Oklahoma reaches jurisdiction agreement with five tribes
The Associated Press
OKLAHOMA CITY - Oklahoma's attorney general and five major tribes in Oklahoma on Thursday announced an agreement on proposed federal legislation regarding civil and criminal jurisdiction following a recent U.S. Supreme Court decision.
Republican Attorney General Mike Hunter announced the deal with tribal leaders of the Cherokee, Chickasaw, Choctaw, Muscogee (Creek) and Seminole nations after the high court ruled last week that much of eastern Oklahoma remains an Indian reservation.
Both sides agree any proposed legislation should recognize tribal sovereignty and the respective tribal boundaries outlined in their treaties with the federal government.
Under the agreement, the state would have criminal jurisdiction over non-Native American offenders throughout the treaty territories, with some exceptions, while the tribes would have overlapping jurisdiction over most offenders who are tribal citizens. Federal prosecutors would still have jurisdiction under the Major Crimes Act over certain serious crimes committed by Native Americans.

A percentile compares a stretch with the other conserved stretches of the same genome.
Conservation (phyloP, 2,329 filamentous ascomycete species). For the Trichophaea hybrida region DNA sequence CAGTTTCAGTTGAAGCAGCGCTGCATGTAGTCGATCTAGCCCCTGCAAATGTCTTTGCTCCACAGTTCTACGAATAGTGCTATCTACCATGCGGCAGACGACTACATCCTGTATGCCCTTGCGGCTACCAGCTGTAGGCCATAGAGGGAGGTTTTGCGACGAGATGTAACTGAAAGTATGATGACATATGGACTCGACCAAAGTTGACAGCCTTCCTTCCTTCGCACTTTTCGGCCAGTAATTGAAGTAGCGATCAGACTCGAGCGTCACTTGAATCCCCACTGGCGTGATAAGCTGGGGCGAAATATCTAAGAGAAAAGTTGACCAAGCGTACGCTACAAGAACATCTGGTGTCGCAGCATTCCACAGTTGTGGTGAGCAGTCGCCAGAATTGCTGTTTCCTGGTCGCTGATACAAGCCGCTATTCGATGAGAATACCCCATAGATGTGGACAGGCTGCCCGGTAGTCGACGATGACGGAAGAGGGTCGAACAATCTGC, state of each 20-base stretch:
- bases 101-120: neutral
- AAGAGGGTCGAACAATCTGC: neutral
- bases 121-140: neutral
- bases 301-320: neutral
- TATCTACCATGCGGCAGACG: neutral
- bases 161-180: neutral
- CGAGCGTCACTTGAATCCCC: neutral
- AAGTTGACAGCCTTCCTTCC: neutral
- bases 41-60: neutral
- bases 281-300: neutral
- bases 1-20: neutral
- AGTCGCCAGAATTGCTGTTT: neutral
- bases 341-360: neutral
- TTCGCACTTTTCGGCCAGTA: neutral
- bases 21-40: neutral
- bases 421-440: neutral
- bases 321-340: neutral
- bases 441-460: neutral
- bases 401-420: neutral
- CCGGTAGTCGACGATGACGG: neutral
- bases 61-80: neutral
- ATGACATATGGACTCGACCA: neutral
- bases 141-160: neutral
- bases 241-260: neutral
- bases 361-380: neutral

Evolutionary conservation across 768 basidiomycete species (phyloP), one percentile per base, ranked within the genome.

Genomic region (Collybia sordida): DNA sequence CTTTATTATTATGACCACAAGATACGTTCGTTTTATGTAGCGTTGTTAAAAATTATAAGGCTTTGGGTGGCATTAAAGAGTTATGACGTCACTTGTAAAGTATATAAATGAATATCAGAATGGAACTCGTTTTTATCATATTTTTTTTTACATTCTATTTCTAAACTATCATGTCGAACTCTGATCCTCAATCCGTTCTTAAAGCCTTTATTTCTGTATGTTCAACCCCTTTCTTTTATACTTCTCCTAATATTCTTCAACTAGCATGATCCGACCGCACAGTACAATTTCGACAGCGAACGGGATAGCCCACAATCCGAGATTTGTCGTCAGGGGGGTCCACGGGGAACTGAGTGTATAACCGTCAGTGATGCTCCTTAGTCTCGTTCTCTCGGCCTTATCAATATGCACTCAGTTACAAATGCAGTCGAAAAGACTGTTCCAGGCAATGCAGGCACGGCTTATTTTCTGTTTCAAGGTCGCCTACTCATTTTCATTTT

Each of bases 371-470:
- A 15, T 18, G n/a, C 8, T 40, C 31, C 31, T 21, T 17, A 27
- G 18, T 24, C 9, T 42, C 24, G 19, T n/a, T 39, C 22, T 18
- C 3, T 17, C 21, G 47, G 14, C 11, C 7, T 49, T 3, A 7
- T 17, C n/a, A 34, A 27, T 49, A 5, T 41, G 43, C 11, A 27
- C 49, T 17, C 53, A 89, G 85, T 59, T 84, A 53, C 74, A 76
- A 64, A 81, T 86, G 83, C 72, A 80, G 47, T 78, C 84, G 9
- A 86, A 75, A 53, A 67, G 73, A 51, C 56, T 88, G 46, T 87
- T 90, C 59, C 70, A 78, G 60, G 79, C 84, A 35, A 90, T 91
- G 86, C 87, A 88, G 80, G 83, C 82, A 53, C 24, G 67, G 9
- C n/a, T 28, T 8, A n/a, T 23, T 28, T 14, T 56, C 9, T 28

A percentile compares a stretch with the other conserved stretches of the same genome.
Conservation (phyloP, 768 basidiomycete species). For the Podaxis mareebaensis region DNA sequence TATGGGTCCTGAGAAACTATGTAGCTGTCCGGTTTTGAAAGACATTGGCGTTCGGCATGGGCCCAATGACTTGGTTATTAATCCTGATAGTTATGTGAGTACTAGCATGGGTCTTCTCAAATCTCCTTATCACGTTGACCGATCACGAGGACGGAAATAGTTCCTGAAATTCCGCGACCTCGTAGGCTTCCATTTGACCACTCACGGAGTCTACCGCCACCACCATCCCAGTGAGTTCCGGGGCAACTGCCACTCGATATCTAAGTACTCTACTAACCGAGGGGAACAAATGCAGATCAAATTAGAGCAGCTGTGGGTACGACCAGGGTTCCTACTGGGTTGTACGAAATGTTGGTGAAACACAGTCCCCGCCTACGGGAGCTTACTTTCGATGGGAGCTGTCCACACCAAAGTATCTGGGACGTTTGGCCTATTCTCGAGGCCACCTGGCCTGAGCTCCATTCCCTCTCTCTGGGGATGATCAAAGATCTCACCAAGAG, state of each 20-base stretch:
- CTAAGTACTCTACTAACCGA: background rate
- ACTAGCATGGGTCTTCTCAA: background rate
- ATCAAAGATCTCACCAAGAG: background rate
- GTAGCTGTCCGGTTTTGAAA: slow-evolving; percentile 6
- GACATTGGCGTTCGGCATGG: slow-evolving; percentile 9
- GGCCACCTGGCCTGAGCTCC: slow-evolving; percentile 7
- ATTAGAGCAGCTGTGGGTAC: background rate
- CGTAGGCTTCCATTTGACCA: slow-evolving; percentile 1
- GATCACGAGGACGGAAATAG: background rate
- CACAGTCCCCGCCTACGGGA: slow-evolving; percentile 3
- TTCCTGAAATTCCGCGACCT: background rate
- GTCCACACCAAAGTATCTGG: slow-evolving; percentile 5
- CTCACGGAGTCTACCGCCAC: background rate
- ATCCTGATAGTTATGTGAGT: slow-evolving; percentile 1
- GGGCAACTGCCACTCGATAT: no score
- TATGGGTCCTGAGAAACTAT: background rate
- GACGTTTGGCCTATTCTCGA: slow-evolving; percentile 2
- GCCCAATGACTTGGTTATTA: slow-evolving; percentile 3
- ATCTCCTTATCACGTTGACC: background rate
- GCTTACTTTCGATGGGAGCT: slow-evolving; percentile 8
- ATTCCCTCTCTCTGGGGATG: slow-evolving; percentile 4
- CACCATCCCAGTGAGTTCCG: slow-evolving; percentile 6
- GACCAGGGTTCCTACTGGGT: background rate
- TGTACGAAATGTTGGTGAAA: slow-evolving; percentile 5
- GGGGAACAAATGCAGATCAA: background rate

The agreement clarifies that civil jurisdiction would remain largely unchanged.
"Although there are many more details to be ironed out in the near future, we believe this agreement regarding civil and criminal jurisdiction is the best path forward for protecting the public and promoting continued economic growth in Oklahoma," Hunter said.
Muscogee (Creek) Nation Principal Chief David Hill said that while the court ruling leaves some unanswered questions, he expressed confidence in the tribes' ability to work with state and federal agencies.
"Tribal nations have successfully collaborated with law enforcement for years in the communities we share, and this ruling only strengthens our ability to work together for the betterment of public safety for all Oklahomans," he said in a statement.